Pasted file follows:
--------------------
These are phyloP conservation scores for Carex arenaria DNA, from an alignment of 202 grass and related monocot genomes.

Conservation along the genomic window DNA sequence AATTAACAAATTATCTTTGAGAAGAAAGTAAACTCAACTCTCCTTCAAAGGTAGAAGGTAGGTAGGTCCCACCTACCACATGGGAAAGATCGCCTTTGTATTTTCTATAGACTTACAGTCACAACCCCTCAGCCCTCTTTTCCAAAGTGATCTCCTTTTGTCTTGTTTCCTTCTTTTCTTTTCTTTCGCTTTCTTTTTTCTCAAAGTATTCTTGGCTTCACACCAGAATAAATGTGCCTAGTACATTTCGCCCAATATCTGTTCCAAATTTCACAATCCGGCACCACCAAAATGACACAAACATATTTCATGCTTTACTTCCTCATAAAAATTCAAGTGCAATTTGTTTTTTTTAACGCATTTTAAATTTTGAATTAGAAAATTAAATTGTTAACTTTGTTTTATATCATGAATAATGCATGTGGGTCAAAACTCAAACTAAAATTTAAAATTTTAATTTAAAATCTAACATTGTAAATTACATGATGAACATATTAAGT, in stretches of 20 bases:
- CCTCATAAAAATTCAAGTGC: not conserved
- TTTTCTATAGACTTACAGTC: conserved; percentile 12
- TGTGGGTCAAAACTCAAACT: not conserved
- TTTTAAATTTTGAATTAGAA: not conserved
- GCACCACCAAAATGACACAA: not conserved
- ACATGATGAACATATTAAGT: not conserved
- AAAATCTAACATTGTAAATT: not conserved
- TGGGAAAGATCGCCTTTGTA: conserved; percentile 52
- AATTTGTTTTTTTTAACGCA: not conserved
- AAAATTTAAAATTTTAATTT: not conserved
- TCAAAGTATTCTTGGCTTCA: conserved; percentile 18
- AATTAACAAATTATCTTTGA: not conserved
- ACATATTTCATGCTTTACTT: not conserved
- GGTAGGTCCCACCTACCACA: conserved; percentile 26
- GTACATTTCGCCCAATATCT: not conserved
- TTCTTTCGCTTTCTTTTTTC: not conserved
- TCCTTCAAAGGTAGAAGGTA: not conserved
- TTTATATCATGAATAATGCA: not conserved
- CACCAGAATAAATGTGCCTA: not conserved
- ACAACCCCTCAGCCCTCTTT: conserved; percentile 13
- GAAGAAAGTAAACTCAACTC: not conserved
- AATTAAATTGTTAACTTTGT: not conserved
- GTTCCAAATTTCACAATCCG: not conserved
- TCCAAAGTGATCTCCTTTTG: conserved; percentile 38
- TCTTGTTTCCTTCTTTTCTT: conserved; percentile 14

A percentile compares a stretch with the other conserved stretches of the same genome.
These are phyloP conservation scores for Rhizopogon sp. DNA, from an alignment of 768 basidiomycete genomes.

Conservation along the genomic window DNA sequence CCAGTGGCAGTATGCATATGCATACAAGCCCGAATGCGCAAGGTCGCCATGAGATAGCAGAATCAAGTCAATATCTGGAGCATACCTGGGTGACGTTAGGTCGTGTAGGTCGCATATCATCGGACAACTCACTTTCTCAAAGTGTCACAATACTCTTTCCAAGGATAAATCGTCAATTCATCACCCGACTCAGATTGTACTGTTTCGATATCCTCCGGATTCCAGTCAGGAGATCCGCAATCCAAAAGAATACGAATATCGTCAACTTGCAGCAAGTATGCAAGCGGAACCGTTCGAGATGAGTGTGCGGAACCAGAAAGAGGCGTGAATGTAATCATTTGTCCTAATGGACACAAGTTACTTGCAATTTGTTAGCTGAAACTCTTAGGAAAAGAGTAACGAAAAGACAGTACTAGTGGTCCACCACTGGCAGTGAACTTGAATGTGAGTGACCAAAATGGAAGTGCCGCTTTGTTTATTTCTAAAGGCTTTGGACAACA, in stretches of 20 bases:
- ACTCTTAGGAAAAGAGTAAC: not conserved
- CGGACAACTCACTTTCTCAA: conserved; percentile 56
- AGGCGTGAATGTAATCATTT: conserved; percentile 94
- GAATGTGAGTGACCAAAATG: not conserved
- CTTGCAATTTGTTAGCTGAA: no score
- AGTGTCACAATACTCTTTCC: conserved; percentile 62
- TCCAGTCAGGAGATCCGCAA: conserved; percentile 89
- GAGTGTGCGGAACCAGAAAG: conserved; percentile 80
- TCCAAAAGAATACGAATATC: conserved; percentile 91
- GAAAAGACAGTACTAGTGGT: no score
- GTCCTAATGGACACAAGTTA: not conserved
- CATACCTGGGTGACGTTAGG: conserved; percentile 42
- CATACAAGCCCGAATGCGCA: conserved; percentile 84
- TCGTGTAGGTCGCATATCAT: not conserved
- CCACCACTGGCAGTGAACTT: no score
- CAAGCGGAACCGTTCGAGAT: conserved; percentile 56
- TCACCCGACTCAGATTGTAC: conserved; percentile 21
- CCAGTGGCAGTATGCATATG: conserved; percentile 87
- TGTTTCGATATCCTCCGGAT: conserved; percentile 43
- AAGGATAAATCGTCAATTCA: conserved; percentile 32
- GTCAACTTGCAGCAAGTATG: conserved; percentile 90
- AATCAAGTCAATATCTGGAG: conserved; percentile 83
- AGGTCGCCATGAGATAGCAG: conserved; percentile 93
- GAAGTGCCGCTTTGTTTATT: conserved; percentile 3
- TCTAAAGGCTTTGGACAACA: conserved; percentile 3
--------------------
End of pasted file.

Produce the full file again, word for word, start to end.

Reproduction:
These are phyloP conservation scores for Carex arenaria DNA, from an alignment of 202 grass and related monocot genomes.

Conservation along the genomic window DNA sequence AATTAACAAATTATCTTTGAGAAGAAAGTAAACTCAACTCTCCTTCAAAGGTAGAAGGTAGGTAGGTCCCACCTACCACATGGGAAAGATCGCCTTTGTATTTTCTATAGACTTACAGTCACAACCCCTCAGCCCTCTTTTCCAAAGTGATCTCCTTTTGTCTTGTTTCCTTCTTTTCTTTTCTTTCGCTTTCTTTTTTCTCAAAGTATTCTTGGCTTCACACCAGAATAAATGTGCCTAGTACATTTCGCCCAATATCTGTTCCAAATTTCACAATCCGGCACCACCAAAATGACACAAACATATTTCATGCTTTACTTCCTCATAAAAATTCAAGTGCAATTTGTTTTTTTTAACGCATTTTAAATTTTGAATTAGAAAATTAAATTGTTAACTTTGTTTTATATCATGAATAATGCATGTGGGTCAAAACTCAAACTAAAATTTAAAATTTTAATTTAAAATCTAACATTGTAAATTACATGATGAACATATTAAGT, in stretches of 20 bases:
- CCTCATAAAAATTCAAGTGC: not conserved
- TTTTCTATAGACTTACAGTC: conserved; percentile 12
- TGTGGGTCAAAACTCAAACT: not conserved
- TTTTAAATTTTGAATTAGAA: not conserved
- GCACCACCAAAATGACACAA: not conserved
- ACATGATGAACATATTAAGT: not conserved
- AAAATCTAACATTGTAAATT: not conserved
- TGGGAAAGATCGCCTTTGTA: conserved; percentile 52
- AATTTGTTTTTTTTAACGCA: not conserved
- AAAATTTAAAATTTTAATTT: not conserved
- TCAAAGTATTCTTGGCTTCA: conserved; percentile 18
- AATTAACAAATTATCTTTGA: not conserved
- ACATATTTCATGCTTTACTT: not conserved
- GGTAGGTCCCACCTACCACA: conserved; percentile 26
- GTACATTTCGCCCAATATCT: not conserved
- TTCTTTCGCTTTCTTTTTTC: not conserved
- TCCTTCAAAGGTAGAAGGTA: not conserved
- TTTATATCATGAATAATGCA: not conserved
- CACCAGAATAAATGTGCCTA: not conserved
- ACAACCCCTCAGCCCTCTTT: conserved; percentile 13
- GAAGAAAGTAAACTCAACTC: not conserved
- AATTAAATTGTTAACTTTGT: not conserved
- GTTCCAAATTTCACAATCCG: not conserved
- TCCAAAGTGATCTCCTTTTG: conserved; percentile 38
- TCTTGTTTCCTTCTTTTCTT: conserved; percentile 14

A percentile compares a stretch with the other conserved stretches of the same genome.
These are phyloP conservation scores for Rhizopogon sp. DNA, from an alignment of 768 basidiomycete genomes.

Conservation along the genomic window DNA sequence CCAGTGGCAGTATGCATATGCATACAAGCCCGAATGCGCAAGGTCGCCATGAGATAGCAGAATCAAGTCAATATCTGGAGCATACCTGGGTGACGTTAGGTCGTGTAGGTCGCATATCATCGGACAACTCACTTTCTCAAAGTGTCACAATACTCTTTCCAAGGATAAATCGTCAATTCATCACCCGACTCAGATTGTACTGTTTCGATATCCTCCGGATTCCAGTCAGGAGATCCGCAATCCAAAAGAATACGAATATCGTCAACTTGCAGCAAGTATGCAAGCGGAACCGTTCGAGATGAGTGTGCGGAACCAGAAAGAGGCGTGAATGTAATCATTTGTCCTAATGGACACAAGTTACTTGCAATTTGTTAGCTGAAACTCTTAGGAAAAGAGTAACGAAAAGACAGTACTAGTGGTCCACCACTGGCAGTGAACTTGAATGTGAGTGACCAAAATGGAAGTGCCGCTTTGTTTATTTCTAAAGGCTTTGGACAACA, in stretches of 20 bases:
- ACTCTTAGGAAAAGAGTAAC: not conserved
- CGGACAACTCACTTTCTCAA: conserved; percentile 56
- AGGCGTGAATGTAATCATTT: conserved; percentile 94
- GAATGTGAGTGACCAAAATG: not conserved
- CTTGCAATTTGTTAGCTGAA: no score
- AGTGTCACAATACTCTTTCC: conserved; percentile 62
- TCCAGTCAGGAGATCCGCAA: conserved; percentile 89
- GAGTGTGCGGAACCAGAAAG: conserved; percentile 80
- TCCAAAAGAATACGAATATC: conserved; percentile 91
- GAAAAGACAGTACTAGTGGT: no score
- GTCCTAATGGACACAAGTTA: not conserved
- CATACCTGGGTGACGTTAGG: conserved; percentile 42
- CATACAAGCCCGAATGCGCA: conserved; percentile 84
- TCGTGTAGGTCGCATATCAT: not conserved
- CCACCACTGGCAGTGAACTT: no score
- CAAGCGGAACCGTTCGAGAT: conserved; percentile 56
- TCACCCGACTCAGATTGTAC: conserved; percentile 21
- CCAGTGGCAGTATGCATATG: conserved; percentile 87
- TGTTTCGATATCCTCCGGAT: conserved; percentile 43
- AAGGATAAATCGTCAATTCA: conserved; percentile 32
- GTCAACTTGCAGCAAGTATG: conserved; percentile 90
- AATCAAGTCAATATCTGGAG: conserved; percentile 83
- AGGTCGCCATGAGATAGCAG: conserved; percentile 93
- GAAGTGCCGCTTTGTTTATT: conserved; percentile 3
- TCTAAAGGCTTTGGACAACA: conserved; percentile 3